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Originally published June 20, 2014 at 3:42 PM | Page modified June 21, 2014 at 12:35 AM

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New health chief revamps HealthCare.gov

Moving to prevent more insurance chaos this fall, the nation's new health care chief on Friday revamped the management of HealthCare.gov.


Associated Press

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WASHINGTON —

Moving to prevent more insurance chaos this fall, the nation's new health care chief on Friday revamped the management of HealthCare.gov.

Health and Human Services Secretary Sylvia Burwell appointed a new high-level operations manager to closely supervise the online portal to coverage under President Barack Obama's health care law.

She also announced that she's hiring a CEO and a technology leader to specifically handle all aspects of the health law's coverage expansion. The CEO would be able to take concerns directly to Burwell.

The changes will "further instill ongoing accountability for reaching milestones, measuring results and delivering results for the American people," Burwell said in a statement.

"This is a good move that should have occurred two years ago," said Robert Laszewski, an industry consultant often critical of Obama's overhaul.

Hiring a CEO for HealthCare.gov had been strongly urged by the Center for American Progress, a think tank with close ties to the White House.

Eight million people have signed up for coverage through new markets offering subsidized private insurance. But last fall's open enrollment launch was paralyzed by technology problems, creating a major political embarrassment for the White House.

A rescue effort led by management consultant Jeff Zients got HealthCare.gov working reasonably well by the end of November. But Zients reported that his team found hundreds of software bugs and insufficient computing equipment. He also blamed "inadequate management oversight" that got in the way of identifying and fixing problems.

The new operations manager Burwell appointed on Friday is a contractor who worked closely with Zients to turn the website around. Andy Slavitt is a vice president of Optum, a technology company whose subsidiary built the one part of HealthCare.gov said to have worked well -- a federal data hub that helps verify the personal information of people applying for health insurance. Optum is owned by UnitedHealth, the nation's largest insurer.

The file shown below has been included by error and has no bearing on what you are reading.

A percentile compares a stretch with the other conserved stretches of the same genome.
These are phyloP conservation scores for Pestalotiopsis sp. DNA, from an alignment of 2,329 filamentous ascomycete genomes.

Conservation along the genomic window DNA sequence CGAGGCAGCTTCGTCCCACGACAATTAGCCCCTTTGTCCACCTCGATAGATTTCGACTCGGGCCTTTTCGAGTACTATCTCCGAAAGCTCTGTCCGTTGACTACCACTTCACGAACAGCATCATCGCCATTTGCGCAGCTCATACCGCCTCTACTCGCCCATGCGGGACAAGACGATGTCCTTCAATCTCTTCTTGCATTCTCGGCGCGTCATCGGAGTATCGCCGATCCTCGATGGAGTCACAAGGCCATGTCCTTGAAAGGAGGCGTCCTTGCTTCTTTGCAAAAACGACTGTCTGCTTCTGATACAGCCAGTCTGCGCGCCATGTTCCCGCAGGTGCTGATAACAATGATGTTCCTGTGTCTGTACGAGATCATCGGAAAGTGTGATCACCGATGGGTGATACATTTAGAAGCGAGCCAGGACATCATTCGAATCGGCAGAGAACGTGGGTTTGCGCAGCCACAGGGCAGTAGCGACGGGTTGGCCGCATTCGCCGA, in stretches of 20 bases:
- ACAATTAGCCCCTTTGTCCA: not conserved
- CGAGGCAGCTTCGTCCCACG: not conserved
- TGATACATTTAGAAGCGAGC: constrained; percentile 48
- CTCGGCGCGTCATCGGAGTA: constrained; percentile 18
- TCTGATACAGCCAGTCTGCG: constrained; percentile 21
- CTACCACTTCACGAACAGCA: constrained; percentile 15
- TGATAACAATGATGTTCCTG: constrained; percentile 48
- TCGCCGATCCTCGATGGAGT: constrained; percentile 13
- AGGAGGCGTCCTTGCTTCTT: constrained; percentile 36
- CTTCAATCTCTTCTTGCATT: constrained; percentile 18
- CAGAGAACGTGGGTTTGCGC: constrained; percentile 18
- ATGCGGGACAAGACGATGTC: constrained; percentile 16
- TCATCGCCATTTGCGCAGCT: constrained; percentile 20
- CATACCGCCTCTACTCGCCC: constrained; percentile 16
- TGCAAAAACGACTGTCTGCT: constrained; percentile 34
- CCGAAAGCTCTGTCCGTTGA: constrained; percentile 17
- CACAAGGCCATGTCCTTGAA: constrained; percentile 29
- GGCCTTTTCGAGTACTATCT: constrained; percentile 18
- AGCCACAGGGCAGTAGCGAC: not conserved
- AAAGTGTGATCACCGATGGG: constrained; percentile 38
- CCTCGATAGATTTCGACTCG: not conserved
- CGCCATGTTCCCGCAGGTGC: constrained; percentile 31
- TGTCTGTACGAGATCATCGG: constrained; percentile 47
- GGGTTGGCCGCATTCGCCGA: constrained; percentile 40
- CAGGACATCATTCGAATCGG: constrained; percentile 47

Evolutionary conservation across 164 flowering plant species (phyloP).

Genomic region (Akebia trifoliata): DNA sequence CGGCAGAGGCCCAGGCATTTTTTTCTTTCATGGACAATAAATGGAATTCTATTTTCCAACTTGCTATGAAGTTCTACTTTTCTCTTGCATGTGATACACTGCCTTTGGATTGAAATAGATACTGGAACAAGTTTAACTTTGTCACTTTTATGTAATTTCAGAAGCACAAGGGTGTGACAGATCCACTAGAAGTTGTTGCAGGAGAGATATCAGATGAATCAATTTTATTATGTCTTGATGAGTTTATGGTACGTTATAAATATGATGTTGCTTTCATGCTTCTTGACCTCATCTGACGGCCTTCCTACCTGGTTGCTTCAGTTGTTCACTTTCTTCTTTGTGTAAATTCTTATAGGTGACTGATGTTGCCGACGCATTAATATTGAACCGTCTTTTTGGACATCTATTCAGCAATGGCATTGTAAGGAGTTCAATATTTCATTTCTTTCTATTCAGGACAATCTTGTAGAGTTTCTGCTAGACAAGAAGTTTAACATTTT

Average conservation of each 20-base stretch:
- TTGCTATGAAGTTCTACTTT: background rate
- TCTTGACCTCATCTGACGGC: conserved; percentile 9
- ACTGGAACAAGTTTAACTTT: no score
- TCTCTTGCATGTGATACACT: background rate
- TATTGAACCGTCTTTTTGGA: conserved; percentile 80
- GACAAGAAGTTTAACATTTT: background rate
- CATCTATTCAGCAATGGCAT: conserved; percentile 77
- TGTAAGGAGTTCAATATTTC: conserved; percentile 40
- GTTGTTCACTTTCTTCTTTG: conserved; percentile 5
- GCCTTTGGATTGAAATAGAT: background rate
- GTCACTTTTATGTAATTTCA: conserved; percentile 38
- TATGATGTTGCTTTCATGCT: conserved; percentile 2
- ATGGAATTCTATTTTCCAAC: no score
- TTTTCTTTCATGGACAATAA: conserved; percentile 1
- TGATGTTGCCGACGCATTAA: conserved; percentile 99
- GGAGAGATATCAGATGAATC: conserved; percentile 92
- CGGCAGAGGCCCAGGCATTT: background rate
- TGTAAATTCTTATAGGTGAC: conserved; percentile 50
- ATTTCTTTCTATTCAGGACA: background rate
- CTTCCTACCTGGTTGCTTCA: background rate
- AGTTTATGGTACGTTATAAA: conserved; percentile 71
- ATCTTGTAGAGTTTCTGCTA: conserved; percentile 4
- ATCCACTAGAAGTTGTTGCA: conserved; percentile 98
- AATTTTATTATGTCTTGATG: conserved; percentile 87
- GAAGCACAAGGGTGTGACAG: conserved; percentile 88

In his new role, Slavitt will oversee operational issues involving major HHS programs, including Medicare, Medicaid and the Children's Health Insurance Program. Until the new overhaul CEO and technology leader are in place, Slavitt will keep a particularly close eye on preparations for the insurance overhaul's next open enrollment season.

That's only five months away, and there's still a lot of work to be done. Among the issues facing Burwell:

--AUTOMATIC RE-ENROLLMENT. If you're happy with your HealthCare.gov plan, and you don't have changes in income or family status, can you just check a box and keep everything the same for 2015? Because of the complexity of the law, it may not be as easy.

If those already enrolled have to complete another cumbersome application, it could jam the website and call centers at a time when millions of first-timers will also be trying to sign up.

--E-COMMERCE 101. HealthCare.gov got low marks for customer friendliness during 2014's open enrollment. Many consumers had a hard time finding out whether their doctors and hospitals participated in a particular plan, or whether their medications were covered. Consumer groups are clamoring for improvements.

-- "BACK ROOM" PROBLEMS. Many of the glitches affecting the consumer part of HealthCare.gov got straightened out, but insurers say they still face numerous technology issues. There's no streamlined process for consumers to report life changes, no automated system for paying premium subsidies to the plans.

-- MEDICAID. Originally, the federal website was supposed to automatically transfer details on low-income people eligible for Medicaid to their state program. But more work was needed, and a backup system is still in use while technical issues between the feds and the states get tackled.



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